Judith Lang Zaimont’s American City, a piano solo work written when she was just 12 years old in 1957 (and scarcely touched up by her since) included 4 movements. I met Zaimont some years ago; the choir I was singing in was engaged in a world premiere of one of her new works. I recall that work being incredibly challenging and rhythmically intense, and it appears that her penchant for that style of composition began in her early years. The first movement, “Rush Hour,” stood out especially: it was dutifully haphazard, with its rapid-fire percussiveness and chaos, but Brewer’s interpretation was playful and lively—one could imagine through the composer’s eyes that rush hour was probably much more fun for a child not yet driving!

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Neher’s composition for solo alto flute, Seal Mother, was a story about a selkie, a shape-shifting seal-woman of Celtic lore, watching sadly in seal form from the sea those children whom she bore as a woman on land. Bishop chuffed into flute, and more visions of the sea came to mind. At times hearkening back to Irish folk tunes, and at others redolent with motifs that sounded like an homage to the music of the First Peoples of the Pacific Northwest, it was a moody piece of strange and ancient-feeling modes. There was a fascinating effect as Bishop tapped the keys while breathing into the flute. The cold and fog, the dark gray waves and the sad eyes of the strange creatures that live beneath them were all present.

Flutist Rose Bishop at Lady Hill Winery. Photo by Kristin Sterling.
Flutist Rose Bishop at Lady Hill Winery. Photo by Kristin Sterling.

Neher’s she conjures, with text by Bea Goodwin, was in her words “a cross between a song cycle and an opera.” In it is imagined the year 1666 in North Berwick, Scotland, where the last woman to be burned as a witch in that country has just met her death. Her daughter, Grissal, conspires with her mother’s “feathered familiar” to get revenge upon the magistrate who has unjustly murdered her mother.

The first movement, “incantation,” opened with Neher hammering a beat on a bodhran like an executioner’s drum as Brewer pounded dry, stark chords on the piano. This was a song of anger: “Freeze their wheat, no bread to eat! Split a sail with hunks of hail! An incantation. Endless snow.” This is a witch’s curse upon those left behind. The piano shifted to hyperbolic drama, reminiscent of the old photoplay music written for silent films as Brewer played diminished 7th chords with a jangling tremolo as Grissall begins plotting her own revenge.

“Familiar,” the second movement, opened with her inviting in the caraid (an old Celtic word for ‘friend;’ in this case a crow.) It was an oddly sad moment as Grissall apologized to a bird: “I’m sorry—Yer Master, my Mother, ‘as been burned alive.” Neher wailed like a banshee at times, the anger and the grief mingled in song as they are so often in life. The movement employed a curiously satisfying sudden shifting between recitative and aria from one beat to the next. In “conjuring,” as the young woman begins her spell, the music shifted to driving rhythms, as Neher pounded hard accents on “Hecate, Hecate come to me!” Bishop’s flute was ethereal, perhaps symbolizing the movement of strange magicks through the air while Grissall pleads to be able to see with the eyes of the crow, and direct it to plant a poppet (a symbol of witchcraft) into the magistrate’s own pocket.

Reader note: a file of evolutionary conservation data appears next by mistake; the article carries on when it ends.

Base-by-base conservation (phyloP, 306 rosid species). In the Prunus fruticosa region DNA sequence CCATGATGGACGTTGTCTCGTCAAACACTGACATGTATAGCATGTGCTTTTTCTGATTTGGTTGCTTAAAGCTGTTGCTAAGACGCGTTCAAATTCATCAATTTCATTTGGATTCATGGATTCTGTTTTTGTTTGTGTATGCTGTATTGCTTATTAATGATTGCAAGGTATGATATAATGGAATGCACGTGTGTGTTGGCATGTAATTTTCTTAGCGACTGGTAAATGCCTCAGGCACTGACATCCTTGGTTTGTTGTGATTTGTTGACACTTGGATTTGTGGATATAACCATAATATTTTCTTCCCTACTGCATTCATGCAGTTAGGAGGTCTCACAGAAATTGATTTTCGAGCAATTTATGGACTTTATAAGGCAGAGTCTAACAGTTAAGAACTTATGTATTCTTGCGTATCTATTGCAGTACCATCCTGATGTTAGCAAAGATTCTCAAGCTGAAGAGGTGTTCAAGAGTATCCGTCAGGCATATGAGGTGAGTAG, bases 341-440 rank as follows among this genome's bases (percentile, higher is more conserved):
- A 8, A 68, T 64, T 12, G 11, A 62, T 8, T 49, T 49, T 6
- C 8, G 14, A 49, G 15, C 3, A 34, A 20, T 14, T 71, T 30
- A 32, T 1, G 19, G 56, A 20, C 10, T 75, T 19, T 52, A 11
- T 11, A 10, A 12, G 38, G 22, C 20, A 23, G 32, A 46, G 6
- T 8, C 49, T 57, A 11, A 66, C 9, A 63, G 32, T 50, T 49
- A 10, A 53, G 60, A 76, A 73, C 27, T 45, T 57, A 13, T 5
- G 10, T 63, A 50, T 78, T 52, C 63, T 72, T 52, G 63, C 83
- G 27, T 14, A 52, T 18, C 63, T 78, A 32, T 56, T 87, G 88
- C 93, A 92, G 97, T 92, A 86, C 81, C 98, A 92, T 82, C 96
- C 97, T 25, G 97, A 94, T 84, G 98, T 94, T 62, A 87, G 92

In “guilty,” the fourth and final movement, the music shifted to a grimly gay folk tune as Grissall’s plan comes to fruition, and the man who oversaw the murder of her mother comes to his own violent end at the hands of the villagers, ending the witch’s curse upon them as the bodhran beat us out as it beat us in–with a death march. Neher’s intensity, power and vocal prowess were all well showcased here. The composition was riveting—I wasn’t sure at first if the photoplay stylings of certain sections diminished the seriousness somehow, but ultimately it served its purpose well as the underpinning for a pared-down recitative and a way of heightening the drama; the tritone interval that forms part of the diminished triad, the infamous diabolus in musica, was a clever thing to use, as witches were said in those days to consort with the devil.

Non-traditional venues are becoming more of a thing lately, and this was well worth a long drive out to the country. The specific place allowed important elements to exist in context: the power of women as composers and performers, as farmers and tillers of a fecund earth, and as witches, not your Hocus Pocus Disney witches but women wise in the lore of herbs and the sky, of plants and of human nature. Neher at one point said that one of her goals was to write music and create a program that was new yet accessible, innovative yet beautiful. Mission accomplished—and in spectacular fashion.

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Photo Joe Cantrell

A lifelong musician and writer, Lorin Wilkerson has been a part of the Portland classical music scene as a performer, writer, and non-profit board member for over 15 years. He has performed with the Portland Symphonic Choir, Bach Cantata Choir, and Classical Revolution PDX, and served on the boards of the Bach Cantata Choir and Musica Maestrale. He has written for Willamette Week, Hollywood Star, Oregon Music News and other publications. An avid birder, he is the Field Notes Editor of Oregon Birds, the journal of the Oregon Birding Association.